The Universities Department of Human Resources strives to assist our employees and their families live long and healthy lives through wellness education, resources and programs. As the opioid epidemic has, and continues to impact many of us, the following resources are being made available.
April 1, 2019 - Governor Lamont Announces New Statewide Efforts to Confront Opioid Addiction and Save Lives.
“Our objective is to send a message of hope – that treatment options are available, and Connecticut cares about those suffering, their families, and the communities who are battling this epidemic,” DMHAS Commissioner Miriam E. Delphin-Rittmon said. “We are working hard every day to ensure individuals have the support and care needed to overcome this deadly disease and to let them know that recovery is possible.”
The CT Department of Mental Health & Addiction Services LiveLOUD campaign offers support, encourages treatment and education on treatment options, directed to those who are actively using heroin or misusing prescription opioids, their families and communities.
Opioids are a class of drugs that include the illegal drug heroin, synthetic opioids such as fentanyl, and pain relievers available legally by prescription, such as oxycodone (OxyContin®), hydrocodone (Vicodin®), codeine, morphine, and many others. When used correctly under a health care provider's direction, prescription pain medicines are helpful. However, misusing prescription opioids risks dependence and addiction.
This program identifies public safety concerns, provides education, hosts community events, and realizes practical and effective solutions to the issues facing our neighborhoods including opioid awareness information on signs of an overdose, how to save a life, and good Samaritan law protections in CT.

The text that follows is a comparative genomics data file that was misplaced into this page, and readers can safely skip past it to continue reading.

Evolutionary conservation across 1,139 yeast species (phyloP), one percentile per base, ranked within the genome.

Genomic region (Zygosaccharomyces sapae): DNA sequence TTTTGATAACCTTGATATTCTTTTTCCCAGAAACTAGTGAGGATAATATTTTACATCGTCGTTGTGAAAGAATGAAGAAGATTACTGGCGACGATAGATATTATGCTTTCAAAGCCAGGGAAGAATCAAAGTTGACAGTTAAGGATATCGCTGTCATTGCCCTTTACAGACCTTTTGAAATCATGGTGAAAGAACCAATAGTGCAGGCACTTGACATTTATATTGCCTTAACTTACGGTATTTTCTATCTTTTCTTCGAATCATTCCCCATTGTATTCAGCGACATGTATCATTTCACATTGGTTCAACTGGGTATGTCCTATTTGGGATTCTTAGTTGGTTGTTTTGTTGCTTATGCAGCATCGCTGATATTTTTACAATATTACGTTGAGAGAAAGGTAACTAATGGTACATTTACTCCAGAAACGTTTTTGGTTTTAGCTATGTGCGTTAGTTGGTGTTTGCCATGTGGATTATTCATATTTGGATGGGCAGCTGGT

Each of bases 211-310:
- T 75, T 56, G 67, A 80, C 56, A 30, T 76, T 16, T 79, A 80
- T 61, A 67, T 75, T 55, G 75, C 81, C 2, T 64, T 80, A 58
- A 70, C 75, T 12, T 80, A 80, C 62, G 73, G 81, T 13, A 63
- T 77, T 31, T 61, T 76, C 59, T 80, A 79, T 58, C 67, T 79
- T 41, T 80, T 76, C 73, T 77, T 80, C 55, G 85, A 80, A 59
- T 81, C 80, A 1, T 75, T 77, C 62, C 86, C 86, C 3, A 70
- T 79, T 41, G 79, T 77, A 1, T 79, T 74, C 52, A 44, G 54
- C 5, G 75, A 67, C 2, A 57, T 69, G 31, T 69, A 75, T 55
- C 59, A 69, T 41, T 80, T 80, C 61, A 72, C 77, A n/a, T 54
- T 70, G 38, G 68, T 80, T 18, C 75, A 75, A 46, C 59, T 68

A state-wide campaign to provide prevention, treatment, and recovery resources for people impacted by prescription drug misuse and addiction.
This free and confidential service for employees and their household dependents provides private assessment, brief counseling and/or referrals for additional services to assist with personal and/or work-related problems that could potentially impact job performance, such as opioid addiction.
Current Laws Related to Opioid Overdose Protection
A comprehensive report from June 25, 2018, entitled “Connecticut’s Opioid Drug Abuse Laws,” can be found here.
In 2011, a “Good Samaritan Law” was passed to protect people who call 911 seeking emergency medical services for an overdose from arrest for possession of drugs/paraphernalia. It does not protect someone from other charges or stop the police from serving a search or arrest warrant if that was already in process.
In 2012 Narcan Law was passed to allow prescribers (physicians, surgeons, Physicians’ Assistants, APRNs, dentists, and podiatrists) to prescribe, dispense or administer Narcan to any person to prevent or treat a drug overdose and the prescriber is protected from civil liability and criminal prosecution.
In 2014, protection from civil liability and criminal prosecution was extended to the person administering the Naloxone in response to an overdose.
In 2015, An act concerning substance abuse and opioid overdose prevention was passed to help curb heroin and prescription opioid abuse through more streamlined prescription reporting, continued education requirements for practitioners, and greater availability of the overdose reversing drug naloxone in case of emergency.
Local to Storrs and Statewide Treatment Programs
Naloxone (Narcan) Information
Naloxone, commonly referred to by the brand name of Narcan, is a safe and effective antidote to opioid overdoes. Naloxone is available without a prescription in CT, as well as all New England States. Current CT law related to Narcan purchase, administration and “good Samaritan law” protection can be found on the DMHAS Website.
UConn firefighters, EMT’s, and police officers all carry naloxone and are trained in its emergency use. Even if you have and administer naloxone yourself, you still need to call 911 right away. The amount of naloxone someone received may not outlast the opioid effects and they can slip back into an overdose. Even with naloxone, they need to see a doctor.
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